Very few systems are static in nature. In fact, most systems encountered in Nature not only are dynamic, they are frequently non-stationary and their properties are constantly changing. The same may be said of complexity and of its bounds. As we know, complexity is a physical property of every system, just like for example energy. At the same time, for every single physical system, in addition to a value of complexity, it is possible to measure the corresponding lower and upper bounds of complexity. These bounds depend on the system's structure, the way information flows within it and on the intensity of this flow. The upper complexity bound is particularly interesting and it is known as critical complexity. Systems which function in the proximity of their critical complexities are dominated by uncertainty (chaos), their structure is weak and may easily behave in an unexpected manner. In the vicinity of the lower bound of complexity systems are more stable and predictable. Therefore, it is not a good idea to function close to one's critical complexity. It's like having a level of cholesterol which is close to the value suggested by your doctor.
Based on how close a system functions to its critical complexity one may infer its "state of health" or resilience. Resilience is of great importance since it reflects the system's ability to maintain functionality in the presence of sudden and unexpected events (shocks). Our turbulent economy will be characterised by and increasing number of shocks of growing intensity. This is because it is highly interconnected and, at the same time, fragile.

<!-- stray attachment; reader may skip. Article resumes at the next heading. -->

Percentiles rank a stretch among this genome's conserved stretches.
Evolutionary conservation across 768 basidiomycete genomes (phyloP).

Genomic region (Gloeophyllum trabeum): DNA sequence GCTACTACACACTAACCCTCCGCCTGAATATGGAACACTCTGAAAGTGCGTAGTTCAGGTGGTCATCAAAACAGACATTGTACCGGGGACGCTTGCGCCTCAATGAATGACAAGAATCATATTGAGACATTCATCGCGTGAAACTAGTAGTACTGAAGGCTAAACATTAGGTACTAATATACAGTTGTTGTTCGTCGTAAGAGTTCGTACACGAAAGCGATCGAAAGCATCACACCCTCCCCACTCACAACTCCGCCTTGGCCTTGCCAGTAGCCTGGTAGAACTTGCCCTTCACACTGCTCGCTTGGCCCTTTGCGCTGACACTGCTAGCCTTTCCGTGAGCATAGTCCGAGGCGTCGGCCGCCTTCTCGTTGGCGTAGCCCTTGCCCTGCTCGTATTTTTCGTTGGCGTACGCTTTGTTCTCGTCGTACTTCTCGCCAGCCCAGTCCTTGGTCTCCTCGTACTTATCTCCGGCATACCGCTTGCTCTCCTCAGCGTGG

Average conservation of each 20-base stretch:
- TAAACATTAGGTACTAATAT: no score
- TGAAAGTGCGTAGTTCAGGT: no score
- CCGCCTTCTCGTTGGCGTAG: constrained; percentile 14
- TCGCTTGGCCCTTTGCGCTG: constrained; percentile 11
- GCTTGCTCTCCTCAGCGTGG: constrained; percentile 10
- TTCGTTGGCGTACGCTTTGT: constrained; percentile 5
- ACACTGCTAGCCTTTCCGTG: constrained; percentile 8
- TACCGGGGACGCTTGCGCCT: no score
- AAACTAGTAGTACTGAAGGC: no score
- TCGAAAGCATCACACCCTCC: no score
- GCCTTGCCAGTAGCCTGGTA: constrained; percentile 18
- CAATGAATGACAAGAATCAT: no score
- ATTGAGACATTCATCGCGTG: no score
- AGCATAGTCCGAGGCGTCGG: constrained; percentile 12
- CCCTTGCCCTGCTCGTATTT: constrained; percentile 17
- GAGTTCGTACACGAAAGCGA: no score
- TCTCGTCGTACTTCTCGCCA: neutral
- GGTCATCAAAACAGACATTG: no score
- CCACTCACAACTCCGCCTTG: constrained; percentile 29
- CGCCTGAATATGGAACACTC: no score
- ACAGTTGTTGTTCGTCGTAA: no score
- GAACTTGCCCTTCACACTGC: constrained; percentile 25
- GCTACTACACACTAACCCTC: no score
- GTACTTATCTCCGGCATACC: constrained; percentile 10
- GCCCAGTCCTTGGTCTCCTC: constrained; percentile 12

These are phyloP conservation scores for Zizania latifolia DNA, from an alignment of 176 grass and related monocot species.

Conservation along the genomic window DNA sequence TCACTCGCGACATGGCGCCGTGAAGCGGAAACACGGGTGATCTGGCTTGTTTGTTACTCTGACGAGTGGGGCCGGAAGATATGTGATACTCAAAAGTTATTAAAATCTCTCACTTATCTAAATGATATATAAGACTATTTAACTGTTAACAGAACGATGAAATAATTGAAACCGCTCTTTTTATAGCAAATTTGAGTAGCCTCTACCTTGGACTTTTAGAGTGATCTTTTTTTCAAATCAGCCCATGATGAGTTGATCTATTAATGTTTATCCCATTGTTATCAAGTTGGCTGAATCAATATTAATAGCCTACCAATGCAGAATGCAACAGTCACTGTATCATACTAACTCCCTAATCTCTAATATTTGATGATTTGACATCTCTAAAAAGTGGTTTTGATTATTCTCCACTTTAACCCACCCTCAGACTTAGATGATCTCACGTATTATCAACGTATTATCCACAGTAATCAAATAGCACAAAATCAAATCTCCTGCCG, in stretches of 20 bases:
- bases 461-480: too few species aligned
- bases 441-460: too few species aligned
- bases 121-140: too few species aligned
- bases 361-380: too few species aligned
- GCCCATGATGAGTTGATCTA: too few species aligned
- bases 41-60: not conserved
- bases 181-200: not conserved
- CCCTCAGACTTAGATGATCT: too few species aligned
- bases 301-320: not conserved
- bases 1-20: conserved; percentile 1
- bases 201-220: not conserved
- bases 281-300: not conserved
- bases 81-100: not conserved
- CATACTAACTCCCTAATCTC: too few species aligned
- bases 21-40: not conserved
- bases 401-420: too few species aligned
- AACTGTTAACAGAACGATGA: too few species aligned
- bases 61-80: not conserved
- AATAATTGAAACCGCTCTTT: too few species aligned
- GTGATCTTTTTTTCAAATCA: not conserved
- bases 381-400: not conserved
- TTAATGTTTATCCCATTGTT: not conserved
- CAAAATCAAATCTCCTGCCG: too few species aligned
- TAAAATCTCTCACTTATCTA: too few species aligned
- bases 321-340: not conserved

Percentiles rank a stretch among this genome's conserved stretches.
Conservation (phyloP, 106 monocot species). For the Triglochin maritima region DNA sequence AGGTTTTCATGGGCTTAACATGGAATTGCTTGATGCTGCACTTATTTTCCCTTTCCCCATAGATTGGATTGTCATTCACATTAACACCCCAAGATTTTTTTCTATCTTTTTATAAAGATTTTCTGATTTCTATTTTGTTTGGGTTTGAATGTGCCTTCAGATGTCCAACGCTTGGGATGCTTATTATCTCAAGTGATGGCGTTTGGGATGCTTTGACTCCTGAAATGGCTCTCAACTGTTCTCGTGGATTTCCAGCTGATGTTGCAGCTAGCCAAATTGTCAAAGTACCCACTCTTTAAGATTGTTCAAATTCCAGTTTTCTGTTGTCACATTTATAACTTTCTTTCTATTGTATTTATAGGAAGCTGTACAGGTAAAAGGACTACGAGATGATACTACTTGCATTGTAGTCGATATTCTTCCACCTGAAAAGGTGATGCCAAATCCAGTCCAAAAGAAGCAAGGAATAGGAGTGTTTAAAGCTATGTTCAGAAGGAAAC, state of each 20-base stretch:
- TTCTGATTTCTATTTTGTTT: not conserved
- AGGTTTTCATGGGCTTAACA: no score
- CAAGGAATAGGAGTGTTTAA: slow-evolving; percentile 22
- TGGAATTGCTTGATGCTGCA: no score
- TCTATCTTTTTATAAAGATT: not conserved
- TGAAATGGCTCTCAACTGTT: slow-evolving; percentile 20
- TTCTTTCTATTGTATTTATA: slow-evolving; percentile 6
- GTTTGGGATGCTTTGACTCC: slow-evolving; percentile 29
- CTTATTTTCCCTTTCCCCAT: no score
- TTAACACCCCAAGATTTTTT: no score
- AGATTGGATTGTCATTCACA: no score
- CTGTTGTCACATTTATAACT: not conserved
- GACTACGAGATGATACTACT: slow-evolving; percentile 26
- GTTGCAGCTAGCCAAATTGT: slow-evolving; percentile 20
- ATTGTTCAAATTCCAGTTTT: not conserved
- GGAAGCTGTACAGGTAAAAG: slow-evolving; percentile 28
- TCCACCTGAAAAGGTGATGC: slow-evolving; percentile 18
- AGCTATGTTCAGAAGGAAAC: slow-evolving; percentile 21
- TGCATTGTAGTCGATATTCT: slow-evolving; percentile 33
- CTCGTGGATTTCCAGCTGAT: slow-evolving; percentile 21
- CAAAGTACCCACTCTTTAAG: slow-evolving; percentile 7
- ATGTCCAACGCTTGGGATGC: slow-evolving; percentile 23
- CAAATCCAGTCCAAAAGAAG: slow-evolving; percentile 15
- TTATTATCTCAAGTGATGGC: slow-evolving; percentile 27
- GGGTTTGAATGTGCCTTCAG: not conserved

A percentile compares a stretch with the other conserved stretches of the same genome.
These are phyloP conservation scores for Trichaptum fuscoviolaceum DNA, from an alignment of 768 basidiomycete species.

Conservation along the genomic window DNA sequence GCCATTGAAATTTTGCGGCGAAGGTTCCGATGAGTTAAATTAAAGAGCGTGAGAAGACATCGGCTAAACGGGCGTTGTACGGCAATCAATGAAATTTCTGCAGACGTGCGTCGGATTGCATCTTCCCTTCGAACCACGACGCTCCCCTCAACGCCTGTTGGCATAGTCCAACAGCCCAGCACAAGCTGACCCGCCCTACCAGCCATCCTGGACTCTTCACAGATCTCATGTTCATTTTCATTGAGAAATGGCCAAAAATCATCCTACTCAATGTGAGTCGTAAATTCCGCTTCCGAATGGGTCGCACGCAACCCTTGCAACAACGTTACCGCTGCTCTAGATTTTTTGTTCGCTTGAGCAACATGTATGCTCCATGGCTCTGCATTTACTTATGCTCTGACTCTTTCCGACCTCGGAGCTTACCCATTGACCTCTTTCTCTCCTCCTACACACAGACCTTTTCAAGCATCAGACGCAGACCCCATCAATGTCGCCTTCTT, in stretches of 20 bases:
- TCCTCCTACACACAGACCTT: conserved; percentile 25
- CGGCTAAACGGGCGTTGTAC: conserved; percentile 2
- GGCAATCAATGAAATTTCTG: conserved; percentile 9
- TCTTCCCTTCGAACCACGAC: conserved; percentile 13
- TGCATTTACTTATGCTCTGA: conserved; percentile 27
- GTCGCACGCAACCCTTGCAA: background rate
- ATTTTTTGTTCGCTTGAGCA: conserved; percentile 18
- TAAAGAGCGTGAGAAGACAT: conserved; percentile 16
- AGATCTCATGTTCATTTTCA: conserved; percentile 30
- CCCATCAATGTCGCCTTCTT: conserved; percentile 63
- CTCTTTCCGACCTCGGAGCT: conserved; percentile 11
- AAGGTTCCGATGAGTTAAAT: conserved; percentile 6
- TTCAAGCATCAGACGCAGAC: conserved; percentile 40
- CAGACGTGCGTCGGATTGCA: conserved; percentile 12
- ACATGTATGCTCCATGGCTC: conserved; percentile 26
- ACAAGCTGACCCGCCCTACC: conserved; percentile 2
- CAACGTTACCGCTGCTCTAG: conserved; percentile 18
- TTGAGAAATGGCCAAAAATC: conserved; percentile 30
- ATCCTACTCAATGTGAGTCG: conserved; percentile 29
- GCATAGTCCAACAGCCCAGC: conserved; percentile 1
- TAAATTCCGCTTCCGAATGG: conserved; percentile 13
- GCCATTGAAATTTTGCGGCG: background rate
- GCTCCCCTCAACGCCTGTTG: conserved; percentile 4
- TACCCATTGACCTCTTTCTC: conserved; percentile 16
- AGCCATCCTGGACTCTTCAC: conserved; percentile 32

When it comes to selecting a strategy, making a decision or operating any kind of choice, intuition suggests that with all things being equal, the less complex option is better. However, it is not true that a lower value of complexity is always better. This is because complexity - which is measured in bits - not only quantifies the amount of structured information within a system, it also reflects a system's "potential" to accomplish various functions, to evolve and survive. In a biological sense, the fitness of a system is proportional to its complexity. This is why evolution pushes living organisms towards states of higher complexity.
So, is it better to be more or less complex? Like everything in life, also complexity is relative. It is the existence of critical complexity that helps us answer the question. In fact, it is only when we confront the complexity of a system with its critical complexity can we state if it is indeed highly complex or not. The mere value of complexity is meaningless until the corresponding critical complexity is specified.
There are three main types of scenarios which we will illustrate. These correspond to situations in which critical complexity:
Let us analyze a corporation. In general, a growing and evolving business becomes more complex. The three types of scenarios are illustrated below.
A. Both complexity and critical complexity remain constant. An unusual situation. The resilience of the system remains constant.
B. As complexity increases, resilience falls.
C. If complexity decreases spontaneously, the business of the company may be shrinking even though its resilience increases.
D. A good example of voluntary business simplification. Resilience increases.
A. Critical complexity decreases, complexity remains constant. Resilience diminishes.
B. If the reduction in complexity is deliberate, the business is becoming more resilient but it also may be shrinking.
C. An unfavorable situation - a potentially shrinking business, which is also becoming progressively less resilient.
D. A potentially growing business but with rapidly falling resilience.
A. A stable business which, in virtue of a growing critical complexity, is becoming more resilient. Its potential for growth is underutilized.
B. A potentially shrinking business which is becoming more resilient.
C. A potentially growing business which is rapidly becoming fragile and vulnerable.
D. An ideal situation - a growing business with increasing resilience.